Summer PEAS Farm Intensive Experience

As an out-of-state student at the University of Montana I found my Beyond the Classroom Experience to be a blessing in disguise. Originally, I had planned to spend a semester studying abroad at the University of Tasmania. Due to the COVID-19 pandemic my experience was cancelled, and I had to get creative to meet the GLI Beyond the Classroom requirements.

I am an Environmental Studies major and constantly heard about the intensive PEAS Farm class our department provides. I decided to participate in the class for my requirement. Although it wasn’t four months on a tropical rainforest island it was a 12-week experience I will never forget.

My Global Theme and Challenge for the GLI program is Natural Resource and Sustainability. I chose this theme because I’ve been interested in creating more accessible information on how to become more sustainable in our world’s everchanging situation. The PEAS Farm stands for Program in Ecological Agriculture and Sustainability. The program offers a summer long outdoor classroom experience learning about how to practice agriculture in a way that works with nature, and how to provide pounds of produce for the community in a sustainable way.

Picking flowers for CSA bouquets.

I grew up in a Minneapolis suburb where it seemed eating local meant grabbing a block of cheese labeled “Made in Wisconsin”. There wasn’t much education around the topic, and almost no time for hustling suburban families to understand the importance of knowing exactly how food gets to their table.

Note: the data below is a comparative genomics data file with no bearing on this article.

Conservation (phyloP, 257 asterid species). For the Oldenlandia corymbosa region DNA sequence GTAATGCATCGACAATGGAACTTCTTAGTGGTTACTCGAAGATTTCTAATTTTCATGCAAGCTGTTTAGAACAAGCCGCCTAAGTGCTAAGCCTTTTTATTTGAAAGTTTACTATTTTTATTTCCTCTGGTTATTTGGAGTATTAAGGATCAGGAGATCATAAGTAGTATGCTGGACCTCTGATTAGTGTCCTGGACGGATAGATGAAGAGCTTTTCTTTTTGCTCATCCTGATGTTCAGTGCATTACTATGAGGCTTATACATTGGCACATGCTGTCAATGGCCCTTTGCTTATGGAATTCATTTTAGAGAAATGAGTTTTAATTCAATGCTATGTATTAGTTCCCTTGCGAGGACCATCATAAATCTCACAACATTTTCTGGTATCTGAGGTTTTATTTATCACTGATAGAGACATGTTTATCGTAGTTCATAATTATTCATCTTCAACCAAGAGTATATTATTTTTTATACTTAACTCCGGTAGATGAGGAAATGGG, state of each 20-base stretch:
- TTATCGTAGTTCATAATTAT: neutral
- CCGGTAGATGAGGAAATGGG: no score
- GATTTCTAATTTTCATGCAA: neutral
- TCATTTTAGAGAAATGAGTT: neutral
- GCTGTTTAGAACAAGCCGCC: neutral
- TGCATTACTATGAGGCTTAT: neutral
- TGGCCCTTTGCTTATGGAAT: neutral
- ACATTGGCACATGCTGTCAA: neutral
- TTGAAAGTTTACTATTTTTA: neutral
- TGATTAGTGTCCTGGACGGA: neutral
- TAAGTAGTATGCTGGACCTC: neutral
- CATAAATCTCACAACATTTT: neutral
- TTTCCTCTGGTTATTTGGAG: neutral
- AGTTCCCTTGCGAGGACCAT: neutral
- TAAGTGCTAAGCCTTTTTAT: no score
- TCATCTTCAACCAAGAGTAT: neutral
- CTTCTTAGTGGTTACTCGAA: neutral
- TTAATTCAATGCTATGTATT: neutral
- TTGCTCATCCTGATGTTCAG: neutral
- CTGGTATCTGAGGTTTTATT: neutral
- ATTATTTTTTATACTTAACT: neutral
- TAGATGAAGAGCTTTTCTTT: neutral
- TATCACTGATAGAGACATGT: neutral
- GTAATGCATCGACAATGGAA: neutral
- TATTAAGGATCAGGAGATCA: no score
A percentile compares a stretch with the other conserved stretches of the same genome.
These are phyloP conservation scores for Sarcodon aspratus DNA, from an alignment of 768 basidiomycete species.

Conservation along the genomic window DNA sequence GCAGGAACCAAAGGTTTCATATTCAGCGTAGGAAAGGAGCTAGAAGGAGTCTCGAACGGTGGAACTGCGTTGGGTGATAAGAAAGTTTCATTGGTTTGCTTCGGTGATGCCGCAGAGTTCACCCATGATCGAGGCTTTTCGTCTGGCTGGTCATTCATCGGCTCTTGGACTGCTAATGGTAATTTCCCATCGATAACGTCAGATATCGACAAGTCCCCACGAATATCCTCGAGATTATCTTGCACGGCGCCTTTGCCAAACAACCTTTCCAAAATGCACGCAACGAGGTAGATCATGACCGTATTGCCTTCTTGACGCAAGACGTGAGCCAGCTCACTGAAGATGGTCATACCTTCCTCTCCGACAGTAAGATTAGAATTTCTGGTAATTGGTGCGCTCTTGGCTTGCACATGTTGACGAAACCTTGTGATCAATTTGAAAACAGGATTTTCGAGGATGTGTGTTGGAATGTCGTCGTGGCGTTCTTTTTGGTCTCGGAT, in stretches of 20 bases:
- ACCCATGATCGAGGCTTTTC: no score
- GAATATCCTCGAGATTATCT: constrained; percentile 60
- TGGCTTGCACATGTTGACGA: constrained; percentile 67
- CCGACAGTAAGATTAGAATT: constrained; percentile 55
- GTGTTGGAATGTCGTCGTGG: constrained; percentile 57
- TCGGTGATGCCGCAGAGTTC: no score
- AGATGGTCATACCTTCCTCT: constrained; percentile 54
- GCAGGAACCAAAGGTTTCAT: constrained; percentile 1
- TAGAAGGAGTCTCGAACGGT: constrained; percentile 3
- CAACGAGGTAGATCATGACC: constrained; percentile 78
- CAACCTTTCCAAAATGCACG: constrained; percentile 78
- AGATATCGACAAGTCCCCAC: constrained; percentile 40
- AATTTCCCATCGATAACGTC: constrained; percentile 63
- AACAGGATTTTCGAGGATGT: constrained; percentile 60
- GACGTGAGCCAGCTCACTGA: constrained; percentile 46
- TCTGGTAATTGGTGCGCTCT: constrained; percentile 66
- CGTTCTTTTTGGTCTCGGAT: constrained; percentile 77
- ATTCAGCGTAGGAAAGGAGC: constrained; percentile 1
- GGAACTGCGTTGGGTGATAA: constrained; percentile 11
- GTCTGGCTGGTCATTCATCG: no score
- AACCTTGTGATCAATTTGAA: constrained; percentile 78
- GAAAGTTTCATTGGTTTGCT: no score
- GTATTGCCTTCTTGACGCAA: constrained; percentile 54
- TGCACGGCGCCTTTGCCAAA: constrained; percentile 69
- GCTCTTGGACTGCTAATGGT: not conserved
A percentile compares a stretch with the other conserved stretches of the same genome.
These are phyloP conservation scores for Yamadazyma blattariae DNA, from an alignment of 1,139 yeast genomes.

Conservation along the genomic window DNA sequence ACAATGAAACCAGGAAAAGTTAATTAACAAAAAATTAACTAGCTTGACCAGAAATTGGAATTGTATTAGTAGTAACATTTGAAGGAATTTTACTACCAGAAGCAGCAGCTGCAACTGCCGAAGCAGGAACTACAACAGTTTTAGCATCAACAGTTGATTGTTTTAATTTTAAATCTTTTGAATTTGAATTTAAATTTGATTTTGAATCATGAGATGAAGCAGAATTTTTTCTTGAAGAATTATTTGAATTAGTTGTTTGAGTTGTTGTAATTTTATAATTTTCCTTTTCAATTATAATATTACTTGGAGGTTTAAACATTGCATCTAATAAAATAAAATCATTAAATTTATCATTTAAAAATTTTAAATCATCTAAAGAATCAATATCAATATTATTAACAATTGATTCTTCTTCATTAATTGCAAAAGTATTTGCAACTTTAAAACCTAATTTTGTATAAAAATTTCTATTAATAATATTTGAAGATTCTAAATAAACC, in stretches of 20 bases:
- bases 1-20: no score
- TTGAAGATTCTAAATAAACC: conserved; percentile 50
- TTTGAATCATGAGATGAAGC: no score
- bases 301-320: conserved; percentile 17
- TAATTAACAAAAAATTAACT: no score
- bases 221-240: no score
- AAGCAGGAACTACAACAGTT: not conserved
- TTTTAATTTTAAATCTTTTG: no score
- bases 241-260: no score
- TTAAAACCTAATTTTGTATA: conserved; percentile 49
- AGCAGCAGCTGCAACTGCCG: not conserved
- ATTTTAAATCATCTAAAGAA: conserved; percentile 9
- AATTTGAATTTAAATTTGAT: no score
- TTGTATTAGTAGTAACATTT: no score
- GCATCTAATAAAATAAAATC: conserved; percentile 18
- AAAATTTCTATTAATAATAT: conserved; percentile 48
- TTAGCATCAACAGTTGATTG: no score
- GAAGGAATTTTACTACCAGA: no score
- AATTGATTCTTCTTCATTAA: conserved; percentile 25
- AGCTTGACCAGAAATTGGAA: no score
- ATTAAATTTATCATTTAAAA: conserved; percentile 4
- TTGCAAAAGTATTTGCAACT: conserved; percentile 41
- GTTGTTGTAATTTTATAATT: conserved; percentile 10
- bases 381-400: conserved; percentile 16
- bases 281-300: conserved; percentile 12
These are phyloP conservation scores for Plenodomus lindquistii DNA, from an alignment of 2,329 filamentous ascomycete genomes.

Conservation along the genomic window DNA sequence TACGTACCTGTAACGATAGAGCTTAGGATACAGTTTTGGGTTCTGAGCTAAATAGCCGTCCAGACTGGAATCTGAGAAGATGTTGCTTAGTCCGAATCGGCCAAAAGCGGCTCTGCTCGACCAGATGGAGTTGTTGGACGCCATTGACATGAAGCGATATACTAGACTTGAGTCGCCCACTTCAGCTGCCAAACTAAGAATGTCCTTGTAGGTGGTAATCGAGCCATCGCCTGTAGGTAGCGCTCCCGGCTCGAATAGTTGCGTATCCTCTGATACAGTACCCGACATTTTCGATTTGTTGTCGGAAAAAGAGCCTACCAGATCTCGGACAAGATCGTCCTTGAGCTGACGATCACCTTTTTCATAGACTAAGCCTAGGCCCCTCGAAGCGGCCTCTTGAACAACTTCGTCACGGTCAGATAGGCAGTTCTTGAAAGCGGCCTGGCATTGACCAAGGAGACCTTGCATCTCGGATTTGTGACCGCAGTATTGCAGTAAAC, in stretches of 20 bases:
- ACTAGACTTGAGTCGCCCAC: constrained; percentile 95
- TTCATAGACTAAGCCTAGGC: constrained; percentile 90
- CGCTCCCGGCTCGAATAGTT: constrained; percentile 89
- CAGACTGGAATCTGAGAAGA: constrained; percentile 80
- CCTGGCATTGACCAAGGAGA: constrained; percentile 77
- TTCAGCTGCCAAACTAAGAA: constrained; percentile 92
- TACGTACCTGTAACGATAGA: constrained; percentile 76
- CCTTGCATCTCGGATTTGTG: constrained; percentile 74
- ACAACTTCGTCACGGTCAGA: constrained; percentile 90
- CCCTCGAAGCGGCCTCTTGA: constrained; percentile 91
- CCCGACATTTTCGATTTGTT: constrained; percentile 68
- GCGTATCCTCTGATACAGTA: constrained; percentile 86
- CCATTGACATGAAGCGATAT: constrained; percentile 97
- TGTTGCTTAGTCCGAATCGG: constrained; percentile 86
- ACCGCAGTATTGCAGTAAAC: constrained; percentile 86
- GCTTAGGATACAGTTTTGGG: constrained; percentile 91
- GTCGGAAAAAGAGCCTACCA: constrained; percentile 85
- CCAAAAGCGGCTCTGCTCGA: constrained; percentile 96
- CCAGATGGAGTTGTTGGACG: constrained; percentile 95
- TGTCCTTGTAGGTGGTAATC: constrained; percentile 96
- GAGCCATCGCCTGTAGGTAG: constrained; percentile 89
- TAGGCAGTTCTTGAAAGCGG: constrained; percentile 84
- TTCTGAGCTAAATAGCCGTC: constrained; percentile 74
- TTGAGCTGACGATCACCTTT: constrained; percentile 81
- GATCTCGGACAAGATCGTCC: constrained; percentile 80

While getting my hands dirty each day on the farm, I learned an important factor when it comes to local and sustainable food production – community. Finding a place in the smaller PEAS community, and then the greater Missoula community was a feeling unlike any other.

It was eye-opening to see how necessary community is in making sustainability accessible. Each person working on the farm, and each person buying the produce understood how important it was to eat food locally. It changed my perspective on how achievable sustainability is, and I now understand with good education and effective outreach communities can be brought together to create real change.

View of farm in mid-July; flower patch out to corn field.

At the beginning of the summer, I had no idea all that farming entailed. As the summer progressed, I was able to step into a leadership role with my fellow crew members, and community. I enjoyed being a leader on the farm by facilitating the creation of what we called “FARMily”. Bringing people together and creating a safe place was a role I was honored to have, and it became essential for producing nourishing food for others.

I am extremely grateful for the opportunity to spend a summer in Montana soil and gaining new perspectives on the Missoula community. With all the knowledge I now have surrounding natural resource and sustainability I am excited to take the next step and find ways to keep learning more while educating others.

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